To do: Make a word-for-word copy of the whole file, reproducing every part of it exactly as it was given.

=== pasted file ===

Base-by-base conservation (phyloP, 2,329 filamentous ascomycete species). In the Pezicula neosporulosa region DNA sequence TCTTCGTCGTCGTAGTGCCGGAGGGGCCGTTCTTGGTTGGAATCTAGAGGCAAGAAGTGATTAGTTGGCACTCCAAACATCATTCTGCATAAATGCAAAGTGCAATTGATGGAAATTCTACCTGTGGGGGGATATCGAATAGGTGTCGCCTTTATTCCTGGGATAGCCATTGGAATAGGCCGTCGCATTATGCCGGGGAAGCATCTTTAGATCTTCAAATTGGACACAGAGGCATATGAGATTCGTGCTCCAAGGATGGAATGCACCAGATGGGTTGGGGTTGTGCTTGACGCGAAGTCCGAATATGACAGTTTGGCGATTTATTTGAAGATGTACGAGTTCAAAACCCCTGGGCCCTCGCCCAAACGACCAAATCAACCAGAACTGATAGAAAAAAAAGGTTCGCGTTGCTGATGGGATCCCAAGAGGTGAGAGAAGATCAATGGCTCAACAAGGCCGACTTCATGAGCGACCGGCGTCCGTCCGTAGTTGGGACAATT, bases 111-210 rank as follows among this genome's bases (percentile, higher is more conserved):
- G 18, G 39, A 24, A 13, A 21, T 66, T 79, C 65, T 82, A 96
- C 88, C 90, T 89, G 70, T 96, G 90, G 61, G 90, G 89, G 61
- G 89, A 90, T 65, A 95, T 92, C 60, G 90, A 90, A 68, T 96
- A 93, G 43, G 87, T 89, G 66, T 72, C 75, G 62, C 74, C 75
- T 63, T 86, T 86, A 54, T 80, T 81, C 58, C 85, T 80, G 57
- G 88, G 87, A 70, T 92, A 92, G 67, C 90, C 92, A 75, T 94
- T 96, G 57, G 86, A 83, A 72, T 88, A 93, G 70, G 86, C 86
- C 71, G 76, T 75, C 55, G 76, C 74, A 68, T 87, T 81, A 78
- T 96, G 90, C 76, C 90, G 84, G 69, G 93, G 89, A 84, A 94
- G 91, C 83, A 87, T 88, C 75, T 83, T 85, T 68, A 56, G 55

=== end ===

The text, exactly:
Base-by-base conservation (phyloP, 2,329 filamentous ascomycete species). In the Pezicula neosporulosa region DNA sequence TCTTCGTCGTCGTAGTGCCGGAGGGGCCGTTCTTGGTTGGAATCTAGAGGCAAGAAGTGATTAGTTGGCACTCCAAACATCATTCTGCATAAATGCAAAGTGCAATTGATGGAAATTCTACCTGTGGGGGGATATCGAATAGGTGTCGCCTTTATTCCTGGGATAGCCATTGGAATAGGCCGTCGCATTATGCCGGGGAAGCATCTTTAGATCTTCAAATTGGACACAGAGGCATATGAGATTCGTGCTCCAAGGATGGAATGCACCAGATGGGTTGGGGTTGTGCTTGACGCGAAGTCCGAATATGACAGTTTGGCGATTTATTTGAAGATGTACGAGTTCAAAACCCCTGGGCCCTCGCCCAAACGACCAAATCAACCAGAACTGATAGAAAAAAAAGGTTCGCGTTGCTGATGGGATCCCAAGAGGTGAGAGAAGATCAATGGCTCAACAAGGCCGACTTCATGAGCGACCGGCGTCCGTCCGTAGTTGGGACAATT, bases 111-210 rank as follows among this genome's bases (percentile, higher is more conserved):
- G 18, G 39, A 24, A 13, A 21, T 66, T 79, C 65, T 82, A 96
- C 88, C 90, T 89, G 70, T 96, G 90, G 61, G 90, G 89, G 61
- G 89, A 90, T 65, A 95, T 92, C 60, G 90, A 90, A 68, T 96
- A 93, G 43, G 87, T 89, G 66, T 72, C 75, G 62, C 74, C 75
- T 63, T 86, T 86, A 54, T 80, T 81, C 58, C 85, T 80, G 57
- G 88, G 87, A 70, T 92, A 92, G 67, C 90, C 92, A 75, T 94
- T 96, G 57, G 86, A 83, A 72, T 88, A 93, G 70, G 86, C 86
- C 71, G 76, T 75, C 55, G 76, C 74, A 68, T 87, T 81, A 78
- T 96, G 90, C 76, C 90, G 84, G 69, G 93, G 89, A 84, A 94
- G 91, C 83, A 87, T 88, C 75, T 83, T 85, T 68, A 56, G 55